John Challis is the Pennsylvania kid who is dying from cancer, and through sports has found a courage to live that has impacted people nationwide. I wrote about him here and link to some videos on him. Watch this ESPN video and see if you aren't touched by John's attitude toward life. Imagine impacted your younger sister like he has. Something special.
Listening to Scott Van Pelt's ESPN radio show this afternoon, I heard the story of John Challis. It is a touching story of a Pennsylvania high school kid dying from cancer who was put in to bat during his high school team's game. He got a hit.
Nothing unusual about cancer and kids, we've all known families where cancer has struck the young. The difference here is John's attitude.
Mike White of the Pittsburgh Post Gazette wrote the story about John and spoke with Scott on the radio this afternoon.
Watch these three videos produced by the paper. It's worth the time.
Listen when Johnny says,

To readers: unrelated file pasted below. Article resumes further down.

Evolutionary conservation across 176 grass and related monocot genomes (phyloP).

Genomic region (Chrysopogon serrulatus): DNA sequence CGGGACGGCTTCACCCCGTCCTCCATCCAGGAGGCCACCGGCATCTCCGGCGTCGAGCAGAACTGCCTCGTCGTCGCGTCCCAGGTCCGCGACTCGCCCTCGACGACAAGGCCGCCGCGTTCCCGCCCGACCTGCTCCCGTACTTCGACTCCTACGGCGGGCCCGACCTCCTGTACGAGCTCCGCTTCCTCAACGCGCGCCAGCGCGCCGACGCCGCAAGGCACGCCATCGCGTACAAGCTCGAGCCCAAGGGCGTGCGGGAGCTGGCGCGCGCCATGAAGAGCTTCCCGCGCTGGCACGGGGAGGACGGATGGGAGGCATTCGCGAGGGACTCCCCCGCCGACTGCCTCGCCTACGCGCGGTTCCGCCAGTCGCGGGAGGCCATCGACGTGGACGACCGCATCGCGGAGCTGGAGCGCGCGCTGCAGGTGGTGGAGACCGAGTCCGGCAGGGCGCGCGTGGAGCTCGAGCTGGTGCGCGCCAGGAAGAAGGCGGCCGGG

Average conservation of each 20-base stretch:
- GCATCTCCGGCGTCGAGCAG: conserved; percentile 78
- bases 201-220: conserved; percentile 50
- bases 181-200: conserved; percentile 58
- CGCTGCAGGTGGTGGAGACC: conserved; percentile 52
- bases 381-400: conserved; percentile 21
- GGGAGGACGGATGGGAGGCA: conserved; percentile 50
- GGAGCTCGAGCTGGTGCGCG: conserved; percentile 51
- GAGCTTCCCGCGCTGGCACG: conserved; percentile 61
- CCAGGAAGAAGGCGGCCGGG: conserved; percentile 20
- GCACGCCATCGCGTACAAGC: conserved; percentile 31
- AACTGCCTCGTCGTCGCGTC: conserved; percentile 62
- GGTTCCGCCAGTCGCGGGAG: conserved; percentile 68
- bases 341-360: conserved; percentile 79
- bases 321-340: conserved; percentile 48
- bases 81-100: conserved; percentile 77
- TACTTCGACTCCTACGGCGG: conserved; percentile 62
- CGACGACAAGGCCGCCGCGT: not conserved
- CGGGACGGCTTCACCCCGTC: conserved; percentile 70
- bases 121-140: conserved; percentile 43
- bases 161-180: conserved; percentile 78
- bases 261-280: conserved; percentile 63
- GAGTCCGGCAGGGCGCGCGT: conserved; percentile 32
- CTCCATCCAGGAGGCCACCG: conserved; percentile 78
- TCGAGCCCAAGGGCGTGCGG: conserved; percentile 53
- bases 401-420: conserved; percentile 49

"I used to be afraid, but I'm not afraid of dying now, if that's what you want to know. ... Because life ain't about how many breaths you take. It's what you do with those breaths."
A year doesn't pass without someone who has touched my life dying. Most recently, it was Galba Bright. A few months ago, childhood friend Phil Chapman and earlier, friend and mentor Dick Wallace. What I've learned from the loss of these friends is that they are only lost if they had nothing to leave. But each left a legacy of contribution to people, their families, their professions and their communities.
For those of us who remain, we need to hear Johnny's words as an admonition to make the most of what have in the situations we are in, and then to leave a legacy that will remain in the lives of people. With each of these people there is one thing that I will treasure and try to emulate in remembrance of them. In so doing, they live on in me and by extension in those whose lives I hope to touch.
It is not enough to be emotionally touched by Johnny's story. I cried when I heard Scott and Mike White the Pittsburgh reporter talk about Johnny this afternoon. Take John Challis' example as a challenge to be a better person tomorrow. That is what Johnny wants. He wants his story to help each of us be better people. What a legacy for a skinny little 18 year old from the hills of western Pennsylvania to leave.
Thanks Johnny. You the man. In every respect.